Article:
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Hard to say, vheerme1, though most industries may have their dinosaurs of some sort. The ones I've met so far seem to keep their heads down low and muddle through until retirement.
Perhaps digital literacy mirrors second language acquisition: quite easy to asborb up to age nine or so and then an uphill battle to acquire later in life. Not that one can't become more digitally literate (or second language fluent) as years go on, just that it takes more effort somehow and some just don't seem willing to make the time and the effort.
I wonder if it all comes down to willingness to change...and there goes the lightbulb in my head about the essence of this course! :) [Comment] [Permalink] [Previous][Next]
I was reading a bit about digital natives and digital immigrants in a Bloom's taxonomy piece yesterday. It has me wondering if concers about technology literacy will fade away in the near future as digital natives move into the professional world and, some of them, into teaching. In essence, will most (all?) future teachers be 'technology specialists' by default? [Comment] [Permalink] [Previous][Next]
I, also, am interested in the business models surrounding digital scholarship but wonder if the divide between 'public' and readers of 'scholarly publications' withstands much scrutiny in a world where governments wish us to engage in lifelong learning, many people with no formal links to universities are engaged in research, even more people with no links to universities search out the best information they can for whatever interests them. The precis (or Amazon-style 'look what's inside') of any publication does need to be free and available to everyone (not just people who can enter a university library on campus). Charging high prices for full articles available in digital format just invites piracy and yet servers need to be maintained, collections need to be curated and all needs to be kept independent of any suspicion of promotional bias. Perhaps an annual library licence is needed with the price set at 'cup of coffee' level so that everyone who has an internet connection can afford it? [Comment] [Permalink] [Previous][Next]
I teach computing, which means I am kind of "technology literate" and can help myself to get around the digital world. When I come across new technologies my first thought is always how I can apply it to better teach my distance education students. That being said I have a number of colleagues in other faculties who can operate their PC's, but that's where it ends.
The more one looks into the digital world, when it comes to teaching, the higher level of "technology literacy" you require, does this then mean the academics will have to be subject specialists and technology specialists to conquer the world of digital teaching?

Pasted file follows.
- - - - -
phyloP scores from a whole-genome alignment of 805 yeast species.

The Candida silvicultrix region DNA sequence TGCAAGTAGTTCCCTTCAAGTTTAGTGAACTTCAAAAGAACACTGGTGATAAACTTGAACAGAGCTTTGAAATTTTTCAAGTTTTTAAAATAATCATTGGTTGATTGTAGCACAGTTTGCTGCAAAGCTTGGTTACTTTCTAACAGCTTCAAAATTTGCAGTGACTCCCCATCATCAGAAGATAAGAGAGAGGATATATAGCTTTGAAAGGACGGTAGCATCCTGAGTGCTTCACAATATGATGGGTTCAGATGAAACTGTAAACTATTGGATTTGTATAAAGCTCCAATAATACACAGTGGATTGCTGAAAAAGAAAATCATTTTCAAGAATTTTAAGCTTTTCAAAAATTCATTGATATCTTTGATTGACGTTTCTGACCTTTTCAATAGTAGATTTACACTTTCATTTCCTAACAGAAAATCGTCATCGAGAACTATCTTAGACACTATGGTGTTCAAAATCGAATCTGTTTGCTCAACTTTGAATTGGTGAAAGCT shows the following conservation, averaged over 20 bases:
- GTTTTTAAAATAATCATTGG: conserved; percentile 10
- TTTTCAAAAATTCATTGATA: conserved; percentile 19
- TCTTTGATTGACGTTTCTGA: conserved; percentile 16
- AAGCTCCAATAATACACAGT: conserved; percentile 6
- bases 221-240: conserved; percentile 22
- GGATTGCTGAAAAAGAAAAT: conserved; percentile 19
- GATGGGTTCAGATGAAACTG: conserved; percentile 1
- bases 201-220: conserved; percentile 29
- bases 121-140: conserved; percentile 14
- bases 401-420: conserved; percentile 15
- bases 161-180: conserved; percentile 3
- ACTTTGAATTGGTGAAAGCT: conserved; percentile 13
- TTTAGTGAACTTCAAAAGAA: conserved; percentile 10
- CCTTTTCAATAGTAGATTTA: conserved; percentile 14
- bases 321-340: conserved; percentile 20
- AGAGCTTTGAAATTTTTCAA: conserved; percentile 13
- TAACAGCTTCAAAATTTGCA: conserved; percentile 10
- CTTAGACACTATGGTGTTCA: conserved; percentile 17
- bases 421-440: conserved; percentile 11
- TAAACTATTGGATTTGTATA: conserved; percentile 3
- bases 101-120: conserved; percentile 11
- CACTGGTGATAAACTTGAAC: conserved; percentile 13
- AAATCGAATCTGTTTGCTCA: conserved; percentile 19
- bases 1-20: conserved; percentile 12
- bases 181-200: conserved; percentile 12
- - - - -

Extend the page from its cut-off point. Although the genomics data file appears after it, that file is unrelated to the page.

The "Darwinistas" and "Fatalistas" in academia, as Prof Ormond Simpson put it so nicely in his recent keynote address at the Unisa Teaching and Learning Festival, will most certainly never become technology specialists. They see themselves as subject specialists with students being the receivers of knowledge and what they do with that knowledge is up to them. Then there are the "Retentioneers", those are the academics who "help students be the best they can be" and in my view that is applying technology accessible to the student, thus helping them to become "digital learners".
How do one go about motivating the "Darwanistas" and "Fatalistas" to become "digital teachers" and "Retentioneers"?
If you'd like to watch the keynote addresses of Prof George Siemens, Prof Gilly Sampson, Prof Ormond Simpson or Catherine Ngugi here's the link with the sincere hope that the digital world allows you to access it.
Dalize [Comment] [Permalink] [Previous][Next]
It is maybe an unfair comment or maybe it is mentioned in the book (that I must still buy) - but although the above aspects refer to the 'artefacts' of scholarship in a digital era, what about the process of being a scholar in a digital age? Surely the fact that we have access to the richness of data, information and opinions, also impact and shape the way we are scholars? Or have I missed it?
How does 'digital' shape our being as and becoming scholars and our scholarly processes? How does digital scholarship change our epistemologies and ways of seeing the world and being (ontology)?
Paul [Comment] [Permalink] [Previous][Next]
One of the aspects which interests me a lot is the business model. Do you think the publication of research papers should be completely free, or more like a freemium model with free abstracts for the public and subscription based scholarly publications?
Or in more general terms: does "open" mean "free"? [Comment] [Permalink] [Previous][Next]
I love that the free global tools I have at my fingertips (mooc.ca + The Daily + Google translator) let me have access to Mariana's comment from another hemisphere, which translated as follows:
"This is a fascinating subject. As an educator I face the challenge, the digital challenge every day. The technology used to reach unthinkable goals, cognitive partner as an ally. Our environment is opened, the "most" is making our world expands global. ALTERNATIVE IMPACT, OPENING AND A LOGIC TO GENERATE STRESS RESISTANCE, an uncertainty that if we look with eyes of opportunity forward. Thanks from Argentina"
Ok not a perfect translation but I now understand the spirit of her points and it helps to feel a connection. Amazing times we live in! [Comment] [Permalink] [Previous][Next]
Este es un tema apasionante. Como educadora me enfrento al reto, al desafío digital a diario. La tecnología utilizada para llegar a metas impensadas, como socio cognitivo, como aliado. Nuestro entorno se abre, la "Persona mas" se expande haciendo que nuestro mundo sea global. ALTERNATIVAS, IMPACTO, APERTURA Y UNA LÓGICA RESISTENCIA QUE GENERA TENSIÓN, una incertidumbre que si la miramos con ojos de oportunidad avanzamos. Gracias, desde Argentina [Comment] [Permalink] [Previous][Next]